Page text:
The career of Paez fluctuated between a tenure of the office of President and an apparent retirement into private life, in the course of which, however, his influence and actual power remained as great as ever.


Eventually José Tadeo Monagas, who had long enjoyed the support of Paez, revolted against the authority of the old chief. Paez, nothing loath, accepted the challenge, rallied his followers, and marched to battle.
Here he was defeated and subsequently exiled, while Monagas was left in power.

Paez eventually made his way to the United States.
In his absence the condition of Venezuela became chaotic, and its populace writhed in a ceaseless frenzy of civil strife.

Paez returned from the United States in 1861, and at the spectacle of the terrible condition of his country he resolved, though eighty years and more of age, to enter once again the arena of public life.

He succeeded in obtaining power, but only for a short while. The spirited but tottering old man was followed by Guzman-Blanco, and died in 1873.


Guzman-Blanco was a man of education, who had enjoyed the advantage of travel in various parts of the world, and proved himself an able leader.
It was not long, however, before the party of the Monagas rose in rebellion against his authority.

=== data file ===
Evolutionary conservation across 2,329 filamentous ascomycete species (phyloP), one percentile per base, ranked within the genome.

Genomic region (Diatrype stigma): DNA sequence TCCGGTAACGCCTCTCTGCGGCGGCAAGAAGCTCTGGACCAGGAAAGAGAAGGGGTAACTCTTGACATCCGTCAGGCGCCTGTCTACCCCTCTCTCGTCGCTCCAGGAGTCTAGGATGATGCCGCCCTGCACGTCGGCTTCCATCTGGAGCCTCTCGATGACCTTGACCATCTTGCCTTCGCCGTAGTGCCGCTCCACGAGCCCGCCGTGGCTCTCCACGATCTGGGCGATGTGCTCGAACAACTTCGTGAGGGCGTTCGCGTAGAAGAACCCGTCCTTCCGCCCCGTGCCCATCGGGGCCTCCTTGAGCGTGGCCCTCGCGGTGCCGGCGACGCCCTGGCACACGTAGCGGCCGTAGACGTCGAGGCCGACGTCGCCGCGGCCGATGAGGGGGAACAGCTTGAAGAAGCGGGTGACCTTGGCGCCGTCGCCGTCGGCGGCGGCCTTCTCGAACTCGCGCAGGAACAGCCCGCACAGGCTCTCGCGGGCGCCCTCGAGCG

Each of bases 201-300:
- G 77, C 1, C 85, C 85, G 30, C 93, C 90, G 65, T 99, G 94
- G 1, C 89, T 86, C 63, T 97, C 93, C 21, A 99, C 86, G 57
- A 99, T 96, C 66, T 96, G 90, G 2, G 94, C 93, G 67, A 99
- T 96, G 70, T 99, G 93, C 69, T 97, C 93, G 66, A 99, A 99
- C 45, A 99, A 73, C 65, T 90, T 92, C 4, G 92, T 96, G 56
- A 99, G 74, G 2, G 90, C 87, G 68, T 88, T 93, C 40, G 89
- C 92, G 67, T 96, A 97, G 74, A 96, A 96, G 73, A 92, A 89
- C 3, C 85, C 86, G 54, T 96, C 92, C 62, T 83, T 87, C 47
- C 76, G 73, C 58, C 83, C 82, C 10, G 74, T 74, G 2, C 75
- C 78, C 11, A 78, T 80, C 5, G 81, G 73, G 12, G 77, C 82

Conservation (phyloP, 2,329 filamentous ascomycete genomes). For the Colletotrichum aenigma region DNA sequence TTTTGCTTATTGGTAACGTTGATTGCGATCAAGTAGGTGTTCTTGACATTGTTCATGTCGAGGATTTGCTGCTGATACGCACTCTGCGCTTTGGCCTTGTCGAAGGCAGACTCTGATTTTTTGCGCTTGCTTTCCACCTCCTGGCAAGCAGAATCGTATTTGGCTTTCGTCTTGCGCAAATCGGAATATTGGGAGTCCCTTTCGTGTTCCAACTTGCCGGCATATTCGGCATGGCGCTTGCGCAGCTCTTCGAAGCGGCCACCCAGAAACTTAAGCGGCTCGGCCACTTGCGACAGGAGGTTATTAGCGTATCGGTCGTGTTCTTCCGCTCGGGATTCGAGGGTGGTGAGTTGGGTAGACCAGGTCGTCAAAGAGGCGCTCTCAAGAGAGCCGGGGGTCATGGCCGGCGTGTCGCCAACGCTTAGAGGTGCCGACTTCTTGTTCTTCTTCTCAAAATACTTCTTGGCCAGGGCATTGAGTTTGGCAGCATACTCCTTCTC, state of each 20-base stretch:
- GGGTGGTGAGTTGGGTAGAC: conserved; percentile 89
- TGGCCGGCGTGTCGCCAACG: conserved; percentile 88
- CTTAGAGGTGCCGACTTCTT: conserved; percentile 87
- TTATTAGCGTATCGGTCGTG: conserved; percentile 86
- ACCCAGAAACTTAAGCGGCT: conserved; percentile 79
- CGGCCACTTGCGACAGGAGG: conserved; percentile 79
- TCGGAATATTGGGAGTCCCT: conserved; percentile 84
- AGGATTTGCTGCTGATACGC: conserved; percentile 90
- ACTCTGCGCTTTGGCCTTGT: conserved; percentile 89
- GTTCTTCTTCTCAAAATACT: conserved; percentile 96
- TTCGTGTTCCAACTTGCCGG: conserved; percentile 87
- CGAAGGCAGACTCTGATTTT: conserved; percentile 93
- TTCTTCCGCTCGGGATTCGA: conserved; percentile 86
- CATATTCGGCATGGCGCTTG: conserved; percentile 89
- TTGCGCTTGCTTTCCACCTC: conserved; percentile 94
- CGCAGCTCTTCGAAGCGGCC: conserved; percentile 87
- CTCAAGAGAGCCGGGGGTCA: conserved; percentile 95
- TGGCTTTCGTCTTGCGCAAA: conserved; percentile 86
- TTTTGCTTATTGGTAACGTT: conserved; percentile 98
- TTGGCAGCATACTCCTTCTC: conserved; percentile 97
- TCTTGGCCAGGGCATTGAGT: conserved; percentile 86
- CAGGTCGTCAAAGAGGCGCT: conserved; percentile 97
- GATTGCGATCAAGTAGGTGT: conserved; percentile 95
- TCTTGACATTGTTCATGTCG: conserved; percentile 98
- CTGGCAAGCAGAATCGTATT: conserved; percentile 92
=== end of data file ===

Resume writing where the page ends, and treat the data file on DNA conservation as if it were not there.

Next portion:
These adherents of the Monagas were now known as the "Blues," and the party of Guzman-Blanco was christened the "Yellows."

In 1870, after various victories and defeats, Guzman-Blanco caused himself to be declared Dictator. He enjoyed immense popularity until his resignation in 1877.
He was succeeded by General Alcantara, and left for Europe.

On his return he found that his influence and power had already been destroyed.
Placing himself at the head of a revolution, he again became chief of the State, which he continued to govern, either from within the Republic itself, or from the banks of the Seine, until 1889, when his power was finally overthrown.

Blanco himself made no attempt to return to the country. He remained in Paris, where he died in 1898.


In 1895, when President Crespo was in power, a diplomatic incident occurred between Great Britain and Venezuela, owing to the arrest of two British police officers, who had been detained by the Venezuelan authorities.

The actual cause of the dispute resolved itself into the question of frontier delimitation, and soon the excitement in Venezuela had reached fever heat.
This was by no means allayed when it became known that the United States were inclined to intervene on behalf of the minor Republic.

President Crespo himself displayed admirable tact, and it was largely due to his policy that the incident had a pacific ending.
It was in 1899, not long after these events, that General Crespo was slain in a skirmish with insurgents.


After a period of anarchy General Castro was elected President.
Not long after his accession this President succeeded in embroiling the State with Great Britain, Germany, and Italy.

The main reason for the breaking off of friendly relations was his arbitrary refusal to consider the claims of these nations on account of the damage done to the property of their subjects in Venezuela in the course of the numerous revolutions which had recently occurred.

The result of the obstinacy of General Castro was the establishment of a blockade of the port of La Guayra by the naval forces of Great Britain, Germany, and Italy in 1902.